Pauline Broomfield, chief executive of the Foundation for Social Improvement (FSI), believes this is a huge advantage for small charities. “Small charities can regroup and make quick decisions”, she says. “There isn’t the same level of bureaucracy as there is at a big charity, where decisions have to be signed off by dozens of people. If a small charity wants to make some changes, it can do so in the blink of an eye. That’s a big advantage.”
However, Bloomfield believes that small charities need to adapt to survive. And that means getting innovative. Joining forces with organisations that have synergies with your own business is one way to go, she suggests. “Have a look around, identify companies that are similar to your own and try to work together”, she says. “A lot of small charities like to say they’re unique, but this isn’t often the case. By partnering with another similar charity, you can combine resources, offer a better service and improve your chances of survival.”
This is exactly what Response has done. Teaming up with Oxfordshire Mind, it has helped to launch the Mind Response Housing Partnership, which provides supported accommodation options for people with mental health and housing needs in Oxfordshire. “We’re pooling our resources to help provide the best service to vulnerable people in the region”, says McLaughlin. “The support will promote recovery and empower people to move towards independent living.”
Working closely with Mind has also helped McLaughlin to think about how Response might approach fundraising in the future. “Mind is very good at getting small, individual donations from thing like fun runs”, he says. “And they have a dedicated fundraising team. Response is yet to employ a full-time fundraiser, but it’s certainly something we’d consider in the future.”
Other avenues small charities could be exploring include building new income streams through such activities as community fundraising, approaching local business and even charging for services. “Charities are sources of knowledge, which some people will be happy to pay for”, says Broomfield. “The police, for instance, spend millions of pounds each year on trying to better understand the problems of immigration. For a fraction of that price, they could pay an immigration charity to offer them a training course.”
Some small charities – particularly the older, more established ones – may also be sitting on an asset. “Are your premises empty all weekend? Do you have a basement room you could rent out? All these things will help in diversifying your income at a difficult time”, says Broomfield.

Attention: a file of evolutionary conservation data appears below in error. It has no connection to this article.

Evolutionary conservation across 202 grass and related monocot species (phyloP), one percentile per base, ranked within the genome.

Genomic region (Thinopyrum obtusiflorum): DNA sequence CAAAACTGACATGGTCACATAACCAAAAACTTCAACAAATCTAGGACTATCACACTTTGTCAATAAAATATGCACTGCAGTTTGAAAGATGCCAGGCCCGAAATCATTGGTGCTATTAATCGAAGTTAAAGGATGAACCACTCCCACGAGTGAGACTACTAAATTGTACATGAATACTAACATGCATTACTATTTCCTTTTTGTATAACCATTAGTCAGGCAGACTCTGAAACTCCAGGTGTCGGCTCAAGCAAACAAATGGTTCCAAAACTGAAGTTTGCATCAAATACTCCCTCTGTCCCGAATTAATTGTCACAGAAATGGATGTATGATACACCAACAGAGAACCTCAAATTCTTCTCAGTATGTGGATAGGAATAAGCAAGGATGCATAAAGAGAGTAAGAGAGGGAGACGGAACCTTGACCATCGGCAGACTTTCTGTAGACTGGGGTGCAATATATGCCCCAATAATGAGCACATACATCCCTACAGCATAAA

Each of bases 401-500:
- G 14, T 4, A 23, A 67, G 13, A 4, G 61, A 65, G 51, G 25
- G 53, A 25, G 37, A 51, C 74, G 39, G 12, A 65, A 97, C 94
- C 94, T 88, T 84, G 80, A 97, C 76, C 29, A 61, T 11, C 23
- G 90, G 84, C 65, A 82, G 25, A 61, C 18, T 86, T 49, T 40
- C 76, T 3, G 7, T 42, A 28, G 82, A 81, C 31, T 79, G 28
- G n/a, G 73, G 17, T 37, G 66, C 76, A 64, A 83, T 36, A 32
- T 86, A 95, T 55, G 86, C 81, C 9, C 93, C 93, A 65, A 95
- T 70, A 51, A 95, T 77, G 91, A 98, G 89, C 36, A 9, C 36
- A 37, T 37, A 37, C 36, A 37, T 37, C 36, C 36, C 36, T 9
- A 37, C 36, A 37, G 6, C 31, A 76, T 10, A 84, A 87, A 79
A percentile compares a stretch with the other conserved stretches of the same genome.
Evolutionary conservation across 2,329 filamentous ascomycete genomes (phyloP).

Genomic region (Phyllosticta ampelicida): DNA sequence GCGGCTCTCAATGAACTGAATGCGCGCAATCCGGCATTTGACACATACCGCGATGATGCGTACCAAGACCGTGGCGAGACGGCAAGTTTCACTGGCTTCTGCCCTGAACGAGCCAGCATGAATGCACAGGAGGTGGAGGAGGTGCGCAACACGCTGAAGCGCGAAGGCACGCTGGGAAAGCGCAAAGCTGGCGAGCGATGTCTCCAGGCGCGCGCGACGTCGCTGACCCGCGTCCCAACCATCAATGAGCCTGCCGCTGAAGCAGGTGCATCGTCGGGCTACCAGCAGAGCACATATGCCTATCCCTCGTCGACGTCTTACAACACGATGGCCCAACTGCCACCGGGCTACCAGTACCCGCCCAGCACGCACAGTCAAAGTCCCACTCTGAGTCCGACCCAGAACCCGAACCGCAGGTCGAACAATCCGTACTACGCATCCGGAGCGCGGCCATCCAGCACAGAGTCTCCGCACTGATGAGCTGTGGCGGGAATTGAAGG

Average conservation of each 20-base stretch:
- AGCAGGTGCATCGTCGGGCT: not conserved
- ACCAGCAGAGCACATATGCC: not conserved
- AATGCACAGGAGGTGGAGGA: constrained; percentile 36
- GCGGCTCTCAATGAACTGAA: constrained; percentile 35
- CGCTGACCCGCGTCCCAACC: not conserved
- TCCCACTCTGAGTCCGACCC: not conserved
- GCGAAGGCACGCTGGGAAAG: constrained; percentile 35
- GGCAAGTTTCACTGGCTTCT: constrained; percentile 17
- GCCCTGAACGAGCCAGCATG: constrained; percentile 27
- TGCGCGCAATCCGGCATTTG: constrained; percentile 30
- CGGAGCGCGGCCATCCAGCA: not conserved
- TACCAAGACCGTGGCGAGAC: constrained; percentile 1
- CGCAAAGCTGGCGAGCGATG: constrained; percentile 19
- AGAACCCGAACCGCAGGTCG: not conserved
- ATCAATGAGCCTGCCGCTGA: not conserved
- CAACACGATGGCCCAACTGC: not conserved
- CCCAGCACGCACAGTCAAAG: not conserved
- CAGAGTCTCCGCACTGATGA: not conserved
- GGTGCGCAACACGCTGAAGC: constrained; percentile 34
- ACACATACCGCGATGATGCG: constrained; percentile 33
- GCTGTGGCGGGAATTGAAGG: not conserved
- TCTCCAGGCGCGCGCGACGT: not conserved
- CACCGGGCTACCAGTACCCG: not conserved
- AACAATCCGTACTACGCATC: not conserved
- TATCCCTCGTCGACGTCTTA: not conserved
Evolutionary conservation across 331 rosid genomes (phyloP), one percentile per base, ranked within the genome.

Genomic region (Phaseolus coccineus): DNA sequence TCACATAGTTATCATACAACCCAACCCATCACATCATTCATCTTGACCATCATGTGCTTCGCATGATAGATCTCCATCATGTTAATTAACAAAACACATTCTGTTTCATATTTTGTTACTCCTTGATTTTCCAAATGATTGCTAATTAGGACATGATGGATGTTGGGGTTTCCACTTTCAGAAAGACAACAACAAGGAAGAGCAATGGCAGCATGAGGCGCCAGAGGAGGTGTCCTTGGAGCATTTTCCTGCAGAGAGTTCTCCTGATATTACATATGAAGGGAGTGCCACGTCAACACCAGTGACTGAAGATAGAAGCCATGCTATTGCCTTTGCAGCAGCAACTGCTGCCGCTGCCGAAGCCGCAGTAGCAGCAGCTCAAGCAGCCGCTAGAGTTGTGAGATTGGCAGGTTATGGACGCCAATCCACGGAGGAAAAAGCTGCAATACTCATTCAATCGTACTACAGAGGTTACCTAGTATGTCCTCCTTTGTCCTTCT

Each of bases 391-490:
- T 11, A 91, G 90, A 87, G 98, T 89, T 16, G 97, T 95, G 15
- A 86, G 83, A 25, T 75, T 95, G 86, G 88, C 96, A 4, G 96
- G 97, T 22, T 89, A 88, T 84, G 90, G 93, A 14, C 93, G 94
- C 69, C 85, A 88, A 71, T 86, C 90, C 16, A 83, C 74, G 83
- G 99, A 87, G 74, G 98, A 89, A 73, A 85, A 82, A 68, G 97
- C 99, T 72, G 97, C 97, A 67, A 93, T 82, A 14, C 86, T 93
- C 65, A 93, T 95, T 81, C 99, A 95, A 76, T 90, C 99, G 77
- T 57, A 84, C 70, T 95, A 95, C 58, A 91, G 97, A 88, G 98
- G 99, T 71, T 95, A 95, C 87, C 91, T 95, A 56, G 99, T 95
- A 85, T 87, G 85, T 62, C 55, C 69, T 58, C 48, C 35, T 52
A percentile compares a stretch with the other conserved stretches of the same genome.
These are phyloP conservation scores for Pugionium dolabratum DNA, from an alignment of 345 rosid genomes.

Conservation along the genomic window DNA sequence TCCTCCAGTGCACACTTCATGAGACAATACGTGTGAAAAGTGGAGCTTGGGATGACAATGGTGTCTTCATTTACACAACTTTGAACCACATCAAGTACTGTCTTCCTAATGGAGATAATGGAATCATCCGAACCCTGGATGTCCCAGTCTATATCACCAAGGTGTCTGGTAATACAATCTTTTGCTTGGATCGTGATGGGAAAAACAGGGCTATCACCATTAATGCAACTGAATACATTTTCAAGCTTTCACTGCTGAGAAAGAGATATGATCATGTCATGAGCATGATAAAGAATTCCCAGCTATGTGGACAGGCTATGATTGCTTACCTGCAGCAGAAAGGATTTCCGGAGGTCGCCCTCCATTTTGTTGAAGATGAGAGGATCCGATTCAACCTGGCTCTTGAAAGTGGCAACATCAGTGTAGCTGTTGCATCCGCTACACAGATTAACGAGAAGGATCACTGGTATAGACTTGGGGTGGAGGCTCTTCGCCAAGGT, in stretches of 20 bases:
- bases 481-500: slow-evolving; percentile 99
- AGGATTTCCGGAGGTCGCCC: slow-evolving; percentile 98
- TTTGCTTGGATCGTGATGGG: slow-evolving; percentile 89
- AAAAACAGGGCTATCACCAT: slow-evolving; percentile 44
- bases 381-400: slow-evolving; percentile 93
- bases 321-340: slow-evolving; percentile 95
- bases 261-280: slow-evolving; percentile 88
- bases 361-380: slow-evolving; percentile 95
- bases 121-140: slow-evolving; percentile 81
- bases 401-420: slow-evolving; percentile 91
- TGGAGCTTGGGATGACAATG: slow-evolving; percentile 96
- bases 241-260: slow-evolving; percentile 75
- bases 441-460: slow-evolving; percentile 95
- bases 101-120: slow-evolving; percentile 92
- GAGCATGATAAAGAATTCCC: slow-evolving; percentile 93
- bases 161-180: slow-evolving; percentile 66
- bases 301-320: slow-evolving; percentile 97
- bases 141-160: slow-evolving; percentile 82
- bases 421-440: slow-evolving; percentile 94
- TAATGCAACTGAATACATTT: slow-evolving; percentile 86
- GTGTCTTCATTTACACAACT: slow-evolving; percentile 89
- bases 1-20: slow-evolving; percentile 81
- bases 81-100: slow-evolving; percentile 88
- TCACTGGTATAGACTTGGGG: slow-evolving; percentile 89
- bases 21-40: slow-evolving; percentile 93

Help from the government
At times like this, small charities might expect a little more help from those in charge. But aside from increasing funding – which doesn’t seem likely – what more could the government be doing to assist? It could start, say many, by opening the lines of communication.
“I’d like to see the government talking more to smaller charities”, says McLaughlin. “For instance, a lot of the people we help have had problems with the government’s benefits reform. Some of the people we help are losing benefits, but we’re winning 99 per cent of appeals on their behalf. There’s obviously something wrong. The government sends a letter out to these people explaining the benefits reform, but the people we help often don’t open them, and then it’s a long process trying to get these benefits back. Lots of these problems could be quickly resolved through better communication on the part of the government.”
Squires also believes the Department of Health could work more collaboratively with charities like Bowel Cancer UK. “At present, there’s still a slightly fragmented approach to addressing issue of bowel cancer”, he says. “The disparity between services at a regional level, for instance, is quite profound. I’d like to see the government make its decisions in consultation with charities like Bowel Cancer UK. It would be mutually beneficial, and ultimately provide people with a better service.”
And what about the ‘Big Society’, that buzzword of the coalition? “There’s been a lot of talk about the Big Society, and everyone has their own opinion about that”, says Christie. “Personally, though, where we’ve received most help is through capacity-building initiatives. For example, Manchester Community Central was funded to deliver capacity-building around the city, and supported me on a fundraising bid. That kind of assistance from the government is very helpful – it’s not just helping you get funding in now, but also building up your organisation for the future.”
Broomfield is less positive about the government’s attitude to small charities, particularly in light of the recent report by Lord Hodgson. “We need to look at that report sensibly and ask: ‘How much of this is just tosh?’” she says. “What we really need is to alleviate some of the red tape around Gift Aid and VAT. We have to get a system in place in which small charities aren’t filling in VAT forms all hours of the day.”
She’d also like to see a move towards fiscal sponsorship, similar to the system used in the US, which involves non-profit organisations offering their tax-exempt status to similar groups in exchange for a fee.
Above all, Broomfield wants the government to remember what small charities are really all about. “Small charities do good stuff,” she says. “And the government should be making it easier, not harder, for them to do so.”
This article first appeared in The Fundraiser magazine, Issue 23, November 2012